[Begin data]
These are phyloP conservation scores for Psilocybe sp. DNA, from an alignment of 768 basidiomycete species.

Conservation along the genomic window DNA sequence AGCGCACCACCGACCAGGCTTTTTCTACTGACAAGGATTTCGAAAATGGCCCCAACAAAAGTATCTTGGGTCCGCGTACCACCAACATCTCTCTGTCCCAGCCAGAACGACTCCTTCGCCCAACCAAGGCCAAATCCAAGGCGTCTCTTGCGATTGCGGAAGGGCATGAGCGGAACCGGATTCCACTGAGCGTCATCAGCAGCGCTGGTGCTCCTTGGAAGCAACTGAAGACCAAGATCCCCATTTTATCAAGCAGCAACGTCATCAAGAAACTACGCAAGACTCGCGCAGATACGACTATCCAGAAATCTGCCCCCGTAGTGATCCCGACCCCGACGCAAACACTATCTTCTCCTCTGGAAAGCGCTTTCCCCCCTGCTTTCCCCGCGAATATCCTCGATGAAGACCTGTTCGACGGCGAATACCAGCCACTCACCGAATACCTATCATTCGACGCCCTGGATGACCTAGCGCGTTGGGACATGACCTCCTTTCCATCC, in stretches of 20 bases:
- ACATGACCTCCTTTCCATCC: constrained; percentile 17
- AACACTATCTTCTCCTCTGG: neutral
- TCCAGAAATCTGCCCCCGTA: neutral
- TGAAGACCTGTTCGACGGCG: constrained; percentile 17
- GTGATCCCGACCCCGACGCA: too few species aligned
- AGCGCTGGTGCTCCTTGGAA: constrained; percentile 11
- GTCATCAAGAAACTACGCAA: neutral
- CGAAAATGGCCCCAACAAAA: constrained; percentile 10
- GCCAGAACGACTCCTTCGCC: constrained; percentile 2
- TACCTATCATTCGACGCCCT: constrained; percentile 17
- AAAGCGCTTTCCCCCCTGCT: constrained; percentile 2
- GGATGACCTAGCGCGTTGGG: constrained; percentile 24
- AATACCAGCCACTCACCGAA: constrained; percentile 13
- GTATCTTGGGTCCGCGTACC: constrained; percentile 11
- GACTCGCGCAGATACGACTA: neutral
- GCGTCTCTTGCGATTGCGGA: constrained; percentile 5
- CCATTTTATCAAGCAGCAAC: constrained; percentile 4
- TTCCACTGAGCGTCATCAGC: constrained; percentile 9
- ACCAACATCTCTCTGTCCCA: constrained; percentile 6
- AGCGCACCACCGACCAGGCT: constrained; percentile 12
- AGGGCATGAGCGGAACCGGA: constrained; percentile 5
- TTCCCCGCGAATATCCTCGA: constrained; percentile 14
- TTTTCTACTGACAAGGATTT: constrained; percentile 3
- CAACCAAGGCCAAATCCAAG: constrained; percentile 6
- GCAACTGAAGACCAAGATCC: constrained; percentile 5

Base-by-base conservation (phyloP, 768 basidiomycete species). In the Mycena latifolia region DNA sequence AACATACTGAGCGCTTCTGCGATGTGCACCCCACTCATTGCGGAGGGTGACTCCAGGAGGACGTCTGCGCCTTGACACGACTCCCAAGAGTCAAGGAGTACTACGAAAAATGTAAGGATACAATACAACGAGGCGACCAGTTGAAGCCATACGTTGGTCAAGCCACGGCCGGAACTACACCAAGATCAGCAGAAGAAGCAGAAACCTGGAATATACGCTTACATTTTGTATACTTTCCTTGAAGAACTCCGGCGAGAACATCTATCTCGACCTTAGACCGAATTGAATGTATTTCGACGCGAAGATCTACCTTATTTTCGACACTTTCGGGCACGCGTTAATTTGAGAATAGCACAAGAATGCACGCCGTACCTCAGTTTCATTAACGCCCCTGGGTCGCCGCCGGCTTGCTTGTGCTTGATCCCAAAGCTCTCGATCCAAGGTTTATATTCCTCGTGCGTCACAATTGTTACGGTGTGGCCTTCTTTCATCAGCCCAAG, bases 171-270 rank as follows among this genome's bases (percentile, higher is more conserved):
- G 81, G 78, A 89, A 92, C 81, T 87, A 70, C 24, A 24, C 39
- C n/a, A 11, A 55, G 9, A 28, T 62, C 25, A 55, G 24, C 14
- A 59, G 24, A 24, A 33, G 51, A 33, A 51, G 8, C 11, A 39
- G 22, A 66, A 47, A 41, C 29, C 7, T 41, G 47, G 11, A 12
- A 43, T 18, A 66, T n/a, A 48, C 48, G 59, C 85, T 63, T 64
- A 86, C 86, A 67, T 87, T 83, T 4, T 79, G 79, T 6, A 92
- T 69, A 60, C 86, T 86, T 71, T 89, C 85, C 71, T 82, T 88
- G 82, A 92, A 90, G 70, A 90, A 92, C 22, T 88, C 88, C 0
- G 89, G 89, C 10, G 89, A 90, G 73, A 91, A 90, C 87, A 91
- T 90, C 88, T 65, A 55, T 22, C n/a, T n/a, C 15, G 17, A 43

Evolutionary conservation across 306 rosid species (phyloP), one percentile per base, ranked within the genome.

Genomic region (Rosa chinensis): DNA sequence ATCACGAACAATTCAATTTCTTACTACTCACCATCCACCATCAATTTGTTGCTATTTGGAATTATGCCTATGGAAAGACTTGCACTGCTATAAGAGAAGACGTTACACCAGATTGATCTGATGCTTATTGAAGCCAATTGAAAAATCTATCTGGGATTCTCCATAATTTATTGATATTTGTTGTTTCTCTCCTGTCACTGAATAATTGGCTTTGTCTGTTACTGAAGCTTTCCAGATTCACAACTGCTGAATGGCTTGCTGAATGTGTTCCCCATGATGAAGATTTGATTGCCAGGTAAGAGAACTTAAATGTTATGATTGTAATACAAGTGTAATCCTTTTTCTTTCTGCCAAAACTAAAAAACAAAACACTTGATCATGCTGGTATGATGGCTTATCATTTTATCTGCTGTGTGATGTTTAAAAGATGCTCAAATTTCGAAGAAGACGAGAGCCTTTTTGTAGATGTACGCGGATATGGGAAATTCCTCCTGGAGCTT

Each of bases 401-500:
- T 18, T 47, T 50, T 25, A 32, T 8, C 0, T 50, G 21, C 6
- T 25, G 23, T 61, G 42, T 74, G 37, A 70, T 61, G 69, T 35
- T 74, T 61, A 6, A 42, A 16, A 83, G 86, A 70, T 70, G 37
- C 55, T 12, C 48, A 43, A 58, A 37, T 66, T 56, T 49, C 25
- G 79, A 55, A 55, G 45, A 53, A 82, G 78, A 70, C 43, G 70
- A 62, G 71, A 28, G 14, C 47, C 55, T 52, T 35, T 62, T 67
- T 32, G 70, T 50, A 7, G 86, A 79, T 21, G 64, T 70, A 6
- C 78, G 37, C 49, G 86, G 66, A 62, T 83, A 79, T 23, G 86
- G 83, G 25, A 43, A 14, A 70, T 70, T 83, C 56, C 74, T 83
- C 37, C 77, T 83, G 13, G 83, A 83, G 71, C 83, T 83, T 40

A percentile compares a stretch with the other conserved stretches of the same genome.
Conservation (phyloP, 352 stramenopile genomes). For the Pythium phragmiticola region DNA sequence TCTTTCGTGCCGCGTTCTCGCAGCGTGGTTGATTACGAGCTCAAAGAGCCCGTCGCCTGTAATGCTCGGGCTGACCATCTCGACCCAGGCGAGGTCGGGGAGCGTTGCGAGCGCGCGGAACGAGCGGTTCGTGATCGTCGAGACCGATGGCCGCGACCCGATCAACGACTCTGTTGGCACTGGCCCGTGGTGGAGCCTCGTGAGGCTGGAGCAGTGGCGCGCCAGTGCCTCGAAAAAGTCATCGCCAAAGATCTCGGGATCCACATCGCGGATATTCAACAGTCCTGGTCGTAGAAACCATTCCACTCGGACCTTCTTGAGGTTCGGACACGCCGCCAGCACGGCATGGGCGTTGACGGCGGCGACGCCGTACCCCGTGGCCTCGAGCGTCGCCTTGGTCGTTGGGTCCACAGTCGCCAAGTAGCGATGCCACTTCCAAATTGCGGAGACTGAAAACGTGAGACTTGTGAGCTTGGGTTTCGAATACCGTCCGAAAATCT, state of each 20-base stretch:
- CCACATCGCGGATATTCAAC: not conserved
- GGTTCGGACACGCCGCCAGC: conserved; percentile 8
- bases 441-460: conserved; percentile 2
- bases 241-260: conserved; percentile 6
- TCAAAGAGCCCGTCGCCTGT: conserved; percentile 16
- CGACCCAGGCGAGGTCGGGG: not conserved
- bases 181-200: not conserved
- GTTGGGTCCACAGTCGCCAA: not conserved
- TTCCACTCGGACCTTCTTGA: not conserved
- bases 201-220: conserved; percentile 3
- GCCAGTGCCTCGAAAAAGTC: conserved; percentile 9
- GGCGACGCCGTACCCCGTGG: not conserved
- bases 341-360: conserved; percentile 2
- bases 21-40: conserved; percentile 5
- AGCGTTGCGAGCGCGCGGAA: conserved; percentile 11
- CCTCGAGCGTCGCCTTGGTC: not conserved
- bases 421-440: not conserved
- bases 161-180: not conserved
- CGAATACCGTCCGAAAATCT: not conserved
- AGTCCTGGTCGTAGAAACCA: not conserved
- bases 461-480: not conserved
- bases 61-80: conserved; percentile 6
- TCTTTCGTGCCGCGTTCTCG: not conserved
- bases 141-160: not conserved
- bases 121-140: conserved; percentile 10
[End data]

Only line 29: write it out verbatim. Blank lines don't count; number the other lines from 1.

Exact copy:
- G 81, G 78, A 89, A 92, C 81, T 87, A 70, C 24, A 24, C 39